“I think that finance people have realized that getting to this level of global standard is more difficult than they initially thought,” Schneider says. “The benefit of hindsight is that they can see that they set goals that were unreachable with the resources that they had, and now they are trying to do a better job of setting goals for standardization that are more readily achievable. The difference between where they are today and where they want to be in a few years is still significant, but they are probably being more realistic about the amount of improvement they will be able to make.”
The report released last week also considers results of a separate Hackett study, conducted in 2012, that explored which finance processes companies have been working to transform, and which they expect to tackle in the near future. In that survey, Hackett divided respondents into two performance categories based on the cost of their finance function, its degree of standardization, and indicators of the quality of its outputs. Top performers accounted for around 20 to 25 percent of the participants, and Hackett grouped the rest of the organizations into a “peer group.”
Half of all top performers reported that they had comprehensively transformed their compliance management practices from 2010 to 2012, while 40 percent had engaged in comprehensive transformation of their planning and performance management processes, and the same proportion had transformed “service, process improvement, and function management.” In contrast, only 19 percent of the peer group had completed comprehensive transformations of compliance management or of service, process improvement, and function management—and only 12 percent had transformed planning and performance management.
The areas in which the most peer-group companies had achieved comprehensive transformation were cash disbursements (27 percent) and tax management (23 percent). More than half (58 percent) of the peer group had achieved either moderate or comprehensive transformation of their general accounting and external reporting processes.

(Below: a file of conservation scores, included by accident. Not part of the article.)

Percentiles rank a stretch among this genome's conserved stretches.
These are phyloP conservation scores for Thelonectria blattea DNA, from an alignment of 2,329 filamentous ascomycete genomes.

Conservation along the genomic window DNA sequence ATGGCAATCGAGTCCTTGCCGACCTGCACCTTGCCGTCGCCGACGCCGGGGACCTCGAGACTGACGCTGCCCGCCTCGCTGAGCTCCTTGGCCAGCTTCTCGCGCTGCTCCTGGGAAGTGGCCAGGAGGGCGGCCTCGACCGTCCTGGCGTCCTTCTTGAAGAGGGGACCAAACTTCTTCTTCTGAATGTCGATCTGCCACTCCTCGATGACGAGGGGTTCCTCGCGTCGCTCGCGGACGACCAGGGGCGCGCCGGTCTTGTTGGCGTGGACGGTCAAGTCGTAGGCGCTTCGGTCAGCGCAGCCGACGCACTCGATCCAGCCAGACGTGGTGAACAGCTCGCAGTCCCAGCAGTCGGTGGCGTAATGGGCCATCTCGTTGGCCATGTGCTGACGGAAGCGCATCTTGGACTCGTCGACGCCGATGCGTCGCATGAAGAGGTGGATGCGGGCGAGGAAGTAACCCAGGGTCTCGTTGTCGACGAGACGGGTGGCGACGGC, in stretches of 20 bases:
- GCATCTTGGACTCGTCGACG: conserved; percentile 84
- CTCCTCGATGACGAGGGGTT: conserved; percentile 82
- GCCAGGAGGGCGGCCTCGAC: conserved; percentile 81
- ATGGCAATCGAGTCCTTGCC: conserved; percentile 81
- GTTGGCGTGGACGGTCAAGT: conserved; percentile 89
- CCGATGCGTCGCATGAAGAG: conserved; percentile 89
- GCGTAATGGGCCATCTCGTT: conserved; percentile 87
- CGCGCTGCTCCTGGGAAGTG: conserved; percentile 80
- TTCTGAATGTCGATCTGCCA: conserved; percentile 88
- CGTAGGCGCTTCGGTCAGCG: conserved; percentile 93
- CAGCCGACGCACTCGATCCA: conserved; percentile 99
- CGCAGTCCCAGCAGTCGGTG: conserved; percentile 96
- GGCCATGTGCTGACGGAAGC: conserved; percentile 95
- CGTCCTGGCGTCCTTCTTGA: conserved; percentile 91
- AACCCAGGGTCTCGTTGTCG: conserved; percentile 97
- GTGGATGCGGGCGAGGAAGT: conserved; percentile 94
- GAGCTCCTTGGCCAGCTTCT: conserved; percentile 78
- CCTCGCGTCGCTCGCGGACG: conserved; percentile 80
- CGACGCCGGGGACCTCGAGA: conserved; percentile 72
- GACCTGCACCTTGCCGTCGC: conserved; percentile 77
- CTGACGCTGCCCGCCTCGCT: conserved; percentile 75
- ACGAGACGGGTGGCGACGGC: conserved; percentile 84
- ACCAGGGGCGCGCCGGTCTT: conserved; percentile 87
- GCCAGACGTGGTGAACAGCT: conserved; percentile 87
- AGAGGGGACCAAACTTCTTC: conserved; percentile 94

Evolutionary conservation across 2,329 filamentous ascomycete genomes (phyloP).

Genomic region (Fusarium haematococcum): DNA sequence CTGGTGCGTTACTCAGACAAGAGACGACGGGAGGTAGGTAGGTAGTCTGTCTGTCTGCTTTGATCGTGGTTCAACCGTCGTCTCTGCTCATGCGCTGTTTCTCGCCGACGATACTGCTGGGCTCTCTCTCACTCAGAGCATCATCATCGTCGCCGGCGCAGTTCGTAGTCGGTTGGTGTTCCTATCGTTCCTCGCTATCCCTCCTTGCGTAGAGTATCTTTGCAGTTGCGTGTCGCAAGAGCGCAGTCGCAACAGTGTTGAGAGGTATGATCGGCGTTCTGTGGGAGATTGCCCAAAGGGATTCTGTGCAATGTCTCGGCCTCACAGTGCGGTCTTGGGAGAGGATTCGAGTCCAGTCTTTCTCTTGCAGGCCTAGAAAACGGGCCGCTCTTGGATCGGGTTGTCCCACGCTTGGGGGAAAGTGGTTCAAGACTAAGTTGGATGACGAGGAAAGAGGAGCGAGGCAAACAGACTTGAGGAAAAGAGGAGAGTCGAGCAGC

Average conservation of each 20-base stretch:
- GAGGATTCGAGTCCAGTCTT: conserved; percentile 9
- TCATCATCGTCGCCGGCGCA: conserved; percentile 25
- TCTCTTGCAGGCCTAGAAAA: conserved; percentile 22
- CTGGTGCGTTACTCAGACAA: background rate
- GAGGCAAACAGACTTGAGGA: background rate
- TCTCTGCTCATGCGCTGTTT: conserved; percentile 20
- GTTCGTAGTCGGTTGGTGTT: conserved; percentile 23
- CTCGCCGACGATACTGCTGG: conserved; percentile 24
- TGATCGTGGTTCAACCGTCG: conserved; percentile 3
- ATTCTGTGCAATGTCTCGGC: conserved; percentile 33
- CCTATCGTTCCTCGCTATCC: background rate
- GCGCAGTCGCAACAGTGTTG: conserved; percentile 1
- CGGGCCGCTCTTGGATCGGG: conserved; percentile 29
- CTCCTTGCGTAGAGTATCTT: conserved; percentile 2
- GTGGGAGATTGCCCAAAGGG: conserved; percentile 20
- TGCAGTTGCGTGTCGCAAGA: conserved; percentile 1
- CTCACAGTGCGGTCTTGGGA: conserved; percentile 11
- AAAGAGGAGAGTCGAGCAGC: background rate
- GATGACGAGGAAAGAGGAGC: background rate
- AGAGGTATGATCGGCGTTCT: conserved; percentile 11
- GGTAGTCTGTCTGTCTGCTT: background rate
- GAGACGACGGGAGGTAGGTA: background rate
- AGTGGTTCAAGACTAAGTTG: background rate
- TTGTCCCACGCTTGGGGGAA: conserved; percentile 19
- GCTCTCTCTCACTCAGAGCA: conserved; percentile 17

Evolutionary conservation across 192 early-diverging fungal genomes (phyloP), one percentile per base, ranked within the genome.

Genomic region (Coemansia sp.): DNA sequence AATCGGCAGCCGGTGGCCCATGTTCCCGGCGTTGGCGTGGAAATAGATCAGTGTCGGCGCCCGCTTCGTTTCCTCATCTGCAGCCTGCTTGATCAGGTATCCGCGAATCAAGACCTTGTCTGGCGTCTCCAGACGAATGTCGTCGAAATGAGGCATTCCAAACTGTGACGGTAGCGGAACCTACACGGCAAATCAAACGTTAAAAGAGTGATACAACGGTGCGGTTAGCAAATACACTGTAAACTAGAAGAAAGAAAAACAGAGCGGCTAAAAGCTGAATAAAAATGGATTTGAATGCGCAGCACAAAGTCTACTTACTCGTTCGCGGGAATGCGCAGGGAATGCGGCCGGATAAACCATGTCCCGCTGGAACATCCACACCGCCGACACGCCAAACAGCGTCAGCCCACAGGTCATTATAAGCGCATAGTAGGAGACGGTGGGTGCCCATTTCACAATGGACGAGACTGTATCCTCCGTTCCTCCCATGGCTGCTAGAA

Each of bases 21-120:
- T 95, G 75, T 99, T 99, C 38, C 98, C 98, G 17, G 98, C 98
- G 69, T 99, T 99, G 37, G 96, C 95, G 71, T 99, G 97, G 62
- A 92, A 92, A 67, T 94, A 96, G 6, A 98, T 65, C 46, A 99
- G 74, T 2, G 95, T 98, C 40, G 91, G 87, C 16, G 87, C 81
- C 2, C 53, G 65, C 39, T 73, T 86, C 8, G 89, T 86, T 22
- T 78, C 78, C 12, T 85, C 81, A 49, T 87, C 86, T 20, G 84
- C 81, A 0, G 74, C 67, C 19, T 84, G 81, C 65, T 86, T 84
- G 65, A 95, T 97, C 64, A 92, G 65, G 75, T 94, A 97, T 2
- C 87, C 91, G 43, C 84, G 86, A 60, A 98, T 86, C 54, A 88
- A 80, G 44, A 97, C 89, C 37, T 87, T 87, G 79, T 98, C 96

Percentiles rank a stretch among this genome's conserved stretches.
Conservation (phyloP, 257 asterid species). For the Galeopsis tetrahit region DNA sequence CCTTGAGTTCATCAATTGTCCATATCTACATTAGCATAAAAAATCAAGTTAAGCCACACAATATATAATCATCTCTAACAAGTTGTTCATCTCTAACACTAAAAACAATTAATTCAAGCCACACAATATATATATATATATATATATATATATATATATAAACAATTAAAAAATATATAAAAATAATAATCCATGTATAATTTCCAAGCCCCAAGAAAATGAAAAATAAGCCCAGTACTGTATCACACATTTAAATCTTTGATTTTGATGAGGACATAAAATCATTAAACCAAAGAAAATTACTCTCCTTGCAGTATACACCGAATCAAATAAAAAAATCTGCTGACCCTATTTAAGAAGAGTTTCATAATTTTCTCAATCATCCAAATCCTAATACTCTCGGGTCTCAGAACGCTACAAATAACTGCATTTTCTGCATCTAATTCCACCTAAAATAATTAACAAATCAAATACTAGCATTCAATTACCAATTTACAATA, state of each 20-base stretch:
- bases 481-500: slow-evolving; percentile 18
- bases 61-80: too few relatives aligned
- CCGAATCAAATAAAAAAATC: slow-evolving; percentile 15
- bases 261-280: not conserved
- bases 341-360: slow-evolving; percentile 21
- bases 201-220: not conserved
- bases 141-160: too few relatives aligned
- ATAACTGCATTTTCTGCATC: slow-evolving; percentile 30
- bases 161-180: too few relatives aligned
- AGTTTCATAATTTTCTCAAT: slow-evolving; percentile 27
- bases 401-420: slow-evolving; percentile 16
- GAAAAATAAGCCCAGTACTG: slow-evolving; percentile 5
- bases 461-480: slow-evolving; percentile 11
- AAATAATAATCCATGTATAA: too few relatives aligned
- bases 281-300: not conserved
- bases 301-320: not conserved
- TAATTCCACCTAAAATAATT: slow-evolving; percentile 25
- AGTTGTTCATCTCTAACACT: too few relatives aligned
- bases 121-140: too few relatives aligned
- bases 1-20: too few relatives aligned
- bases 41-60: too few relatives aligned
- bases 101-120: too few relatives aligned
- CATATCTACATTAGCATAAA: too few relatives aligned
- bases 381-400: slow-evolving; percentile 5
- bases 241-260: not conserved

Looking forward, companies in both performance categories said they expect to do a better job of transforming their finance processes over the next two to three years. Half of all top performers, and 42 percent of the peer group, plan to complete a comprehensive transformation of planning and performance management/business analysis. (See Figure 2.) Those proportions are much higher than the 40 percent of top performers and 12 percent of the peer group that had achieved comprehensive transformation in that area in the recent past.
Although history suggests that companies tend to be overly optimistic about their ability to transform critical processes and achieve global standardization, many now seem to be making internal changes that improve their chances of succeeding with their transformational goals over the next few years. Schneider says she’s seeing an increasing number of companies dedicating resources to transformational projects. “We have seen a renewed focus on internal transformation groups. It’s our hope that these groups don’t get their attention subdivided into 15 different high-priority projects that all must be done right now,” she says.
“More and more companies are making investments to put in place the right infrastructure to carry out these projects,” adds Tom Willman, an associate principal and global practice leader, finance executive advisory program, for Hackett and Schneider’s co-author on the report. “Are companies going to be more successful than they have been in the past? I think the key is: Are they going to adequately prioritize the things they want to accomplish and dedicate the appropriate resources to those activities? If yes, then they are positioned to make some meaningful progress. You have to prioritize what is most important from a strategic standpoint and what is most important from a financial standpoint, then allocate resources and set expectations appropriately against those priorities.”